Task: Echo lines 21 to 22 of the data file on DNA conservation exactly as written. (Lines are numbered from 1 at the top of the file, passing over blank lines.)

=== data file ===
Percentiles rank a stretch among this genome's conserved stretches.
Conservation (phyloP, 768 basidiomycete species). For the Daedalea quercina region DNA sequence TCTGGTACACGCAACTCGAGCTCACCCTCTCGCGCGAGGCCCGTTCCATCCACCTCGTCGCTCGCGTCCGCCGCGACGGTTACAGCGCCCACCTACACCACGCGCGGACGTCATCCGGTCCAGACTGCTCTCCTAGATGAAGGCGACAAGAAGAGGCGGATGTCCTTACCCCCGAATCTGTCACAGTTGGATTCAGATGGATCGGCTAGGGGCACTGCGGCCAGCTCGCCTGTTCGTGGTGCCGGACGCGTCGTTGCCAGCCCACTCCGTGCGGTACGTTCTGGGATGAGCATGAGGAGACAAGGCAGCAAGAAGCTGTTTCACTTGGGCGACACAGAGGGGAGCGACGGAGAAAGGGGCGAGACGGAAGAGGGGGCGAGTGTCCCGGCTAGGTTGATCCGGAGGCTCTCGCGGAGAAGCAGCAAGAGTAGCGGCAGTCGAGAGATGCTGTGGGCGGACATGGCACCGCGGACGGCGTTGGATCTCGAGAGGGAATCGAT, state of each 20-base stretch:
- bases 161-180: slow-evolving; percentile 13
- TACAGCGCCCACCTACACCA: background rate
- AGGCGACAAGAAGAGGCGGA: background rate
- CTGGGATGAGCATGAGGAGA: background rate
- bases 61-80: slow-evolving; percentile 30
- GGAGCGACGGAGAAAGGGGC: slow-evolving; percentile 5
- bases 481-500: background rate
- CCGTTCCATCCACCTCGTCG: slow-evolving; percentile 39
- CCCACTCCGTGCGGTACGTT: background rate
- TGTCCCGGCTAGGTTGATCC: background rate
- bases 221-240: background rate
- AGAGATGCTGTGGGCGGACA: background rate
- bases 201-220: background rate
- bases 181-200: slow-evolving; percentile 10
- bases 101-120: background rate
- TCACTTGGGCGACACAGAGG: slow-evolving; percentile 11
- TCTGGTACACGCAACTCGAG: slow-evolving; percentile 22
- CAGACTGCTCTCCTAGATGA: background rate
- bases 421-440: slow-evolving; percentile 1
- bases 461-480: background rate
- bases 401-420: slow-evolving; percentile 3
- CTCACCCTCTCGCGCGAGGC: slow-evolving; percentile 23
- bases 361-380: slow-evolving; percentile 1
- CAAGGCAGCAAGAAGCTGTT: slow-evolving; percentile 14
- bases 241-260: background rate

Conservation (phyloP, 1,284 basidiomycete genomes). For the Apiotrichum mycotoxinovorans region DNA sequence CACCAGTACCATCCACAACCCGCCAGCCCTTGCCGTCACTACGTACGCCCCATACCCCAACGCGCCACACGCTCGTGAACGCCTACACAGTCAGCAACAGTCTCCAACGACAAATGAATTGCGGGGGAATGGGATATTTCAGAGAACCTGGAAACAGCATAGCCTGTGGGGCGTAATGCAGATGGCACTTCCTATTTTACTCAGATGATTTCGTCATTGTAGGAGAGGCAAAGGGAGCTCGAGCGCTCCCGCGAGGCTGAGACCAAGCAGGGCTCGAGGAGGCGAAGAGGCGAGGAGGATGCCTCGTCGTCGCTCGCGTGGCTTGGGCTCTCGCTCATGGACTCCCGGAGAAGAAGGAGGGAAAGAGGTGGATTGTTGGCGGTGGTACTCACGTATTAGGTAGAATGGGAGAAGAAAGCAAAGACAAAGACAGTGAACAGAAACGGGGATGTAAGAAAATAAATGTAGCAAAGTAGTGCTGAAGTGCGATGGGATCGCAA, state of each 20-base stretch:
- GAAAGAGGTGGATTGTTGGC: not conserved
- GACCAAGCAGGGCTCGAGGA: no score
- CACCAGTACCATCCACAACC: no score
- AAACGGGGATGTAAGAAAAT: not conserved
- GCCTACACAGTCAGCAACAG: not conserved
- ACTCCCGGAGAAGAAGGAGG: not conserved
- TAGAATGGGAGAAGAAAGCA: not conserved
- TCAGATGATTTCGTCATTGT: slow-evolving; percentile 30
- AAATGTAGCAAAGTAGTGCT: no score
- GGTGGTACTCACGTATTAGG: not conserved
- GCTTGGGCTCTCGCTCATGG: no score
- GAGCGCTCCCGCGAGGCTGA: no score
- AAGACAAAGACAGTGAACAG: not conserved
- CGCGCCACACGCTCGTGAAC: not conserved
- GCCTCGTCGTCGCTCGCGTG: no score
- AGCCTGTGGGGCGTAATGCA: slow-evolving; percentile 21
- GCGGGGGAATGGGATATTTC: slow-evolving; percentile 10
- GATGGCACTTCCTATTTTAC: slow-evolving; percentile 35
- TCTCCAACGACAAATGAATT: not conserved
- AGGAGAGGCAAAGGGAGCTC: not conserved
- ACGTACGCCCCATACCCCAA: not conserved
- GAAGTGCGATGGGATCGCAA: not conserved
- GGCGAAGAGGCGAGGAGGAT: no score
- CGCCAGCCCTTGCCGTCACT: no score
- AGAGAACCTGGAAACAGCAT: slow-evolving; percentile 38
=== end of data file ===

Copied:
- bases 421-440: slow-evolving; percentile 1
- bases 461-480: background rate